According to the postal service my Alfine hub has been received by Shimano. According to Shimano they’ll look at it within three to five days. So I should have some sort of resolution soon. Meanwhile I’m back using my old drivetrain, and it sucks.
My precious Alfine hub will soon be at peace with its maker, but I’ve still got some healing to do. My experience with Alfine has been a roller coaster ride that has left me wary of internally geared hubs. Not to mention anxious, moody, and prone to sudden outbursts of sobbing. Combined with my DualDrive and Sturmey-Archer experience I guess you could say that I’m thrice bitten… fourfold shy? I’ve lost count. What follows is my therapy.
I’ve now got enough data on Alfine Di2 to jump to some conclusions about Di2 battery life in general. Some of what follows is still conjecture, hence the jump, but seems reasonable based on the data I’ve got so far. Update: Click here to cut to the chase; a running report of my real-world battery life since January 2015.
The jury is still out on Alfine and to a lesser extent Di2 so I’m pressing on with the experiment. If Alfine proves a bust, here are the options I see.
I’m still waiting on my order for 166mm spokes so that I can rebuild the Alfine wheel as a cross-2 to address the spoke angle problems of my original cross-3 build. Apparently spokes this short are pretty hard to come by but Cambria Bicycle Outfitter assures me I’ll have them in about a week. Meanwhile the weather has dipped into the teens again and I’ve been stuck in a single gear for my work commute. Last night I’d had enough and decided to throw what I have on the trike and see how it works.
Here’s a video of the Shimano Alfine-11 Di2 system in action on the bench.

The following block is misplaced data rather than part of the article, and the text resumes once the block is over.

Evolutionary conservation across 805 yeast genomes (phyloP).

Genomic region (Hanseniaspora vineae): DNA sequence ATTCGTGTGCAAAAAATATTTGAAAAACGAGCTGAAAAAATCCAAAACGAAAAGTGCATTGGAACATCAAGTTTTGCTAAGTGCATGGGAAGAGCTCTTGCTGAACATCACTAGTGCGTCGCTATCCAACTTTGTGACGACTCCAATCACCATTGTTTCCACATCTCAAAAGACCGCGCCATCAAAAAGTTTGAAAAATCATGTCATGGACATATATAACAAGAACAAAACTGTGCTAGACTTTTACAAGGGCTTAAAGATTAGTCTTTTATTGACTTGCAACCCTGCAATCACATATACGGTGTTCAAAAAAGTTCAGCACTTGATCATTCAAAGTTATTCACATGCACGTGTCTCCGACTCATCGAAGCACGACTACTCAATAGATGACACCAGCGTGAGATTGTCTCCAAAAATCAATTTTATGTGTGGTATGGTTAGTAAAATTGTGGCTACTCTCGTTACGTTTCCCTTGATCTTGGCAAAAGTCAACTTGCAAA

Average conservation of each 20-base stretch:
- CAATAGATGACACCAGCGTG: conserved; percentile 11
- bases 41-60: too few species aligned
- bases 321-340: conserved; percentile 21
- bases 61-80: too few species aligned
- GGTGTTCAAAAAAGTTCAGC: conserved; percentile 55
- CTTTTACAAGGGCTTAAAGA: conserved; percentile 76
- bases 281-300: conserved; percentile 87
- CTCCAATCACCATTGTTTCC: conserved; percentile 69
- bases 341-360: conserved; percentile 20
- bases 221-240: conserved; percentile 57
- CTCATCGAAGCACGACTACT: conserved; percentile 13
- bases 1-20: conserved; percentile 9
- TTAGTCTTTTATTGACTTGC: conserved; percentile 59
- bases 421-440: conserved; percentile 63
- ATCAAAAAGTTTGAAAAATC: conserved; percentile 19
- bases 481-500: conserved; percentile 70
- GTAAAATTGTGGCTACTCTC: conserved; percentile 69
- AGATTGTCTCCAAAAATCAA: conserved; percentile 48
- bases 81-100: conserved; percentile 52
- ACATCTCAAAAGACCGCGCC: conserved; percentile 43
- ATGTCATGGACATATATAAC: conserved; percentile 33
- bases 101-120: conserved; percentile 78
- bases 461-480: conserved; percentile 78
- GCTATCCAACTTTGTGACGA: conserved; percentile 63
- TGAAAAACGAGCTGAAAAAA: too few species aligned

I don’t knit, but if I did I think it would feel like building wheels. It’s methodical and repetitive. The end product looks good and is really useful. It’s a great thing to do planted in front of the TV– you have a shiny new wheel to show for your otherwise wasted evening. Building your own wheels opens up infinite possibilities in rims, hubs, spokes, spoke patterns, and colors, and the end product is stronger and stays truer than any machine-built wheel.
Shimano does an impressive job documenting all of the Alfine Di2 components and making it readily available through the internet. Even so, I had a hard time finding answers to a variety of questions before I took the plunge and just purchased the stuff. To be fair, many of these questions come from the fringes of trying to adapt to a recumbent trike a system that is designed for upright bikes. Now I know the answers to most of my burning questions, and so do you.
I’ve begun acquiring the Di2 parts necessary to get the system running on the bench. I have a rim and Alfine-11 hub in hand and am waiting on a spoke order before I begin building the wheel. I was surprised how difficult it was to find the Alfine-11 in 36 hole silver here in the states. Jim (aka Bike Hermit) at Bike Touring News had no trouble and I had my hub within just a few days of placing the order.
Before I can complete the initial Di2 order I need to figure out the wire I’ll need. Continue reading
Now that I’ve seen belt drive in action on a couple of “city bikes” in town, I can’t seem to let this one go. On an upright bike, belt drive is smooth, reliable, light, and silent. On a recumbent it has the potential to solve what for many is their bane: a long, greasy, noisy, unwieldy chain. This post is my attempt at taking a closer look to see what might be preventing the adoption of belt drive for recumbents and, specifically, ‘bent trikes. I’ll discuss the issues I see, many unique to ‘bents. Then I’ll see if I can figure out what it would take to adapt my current trike to belt drive. Continue reading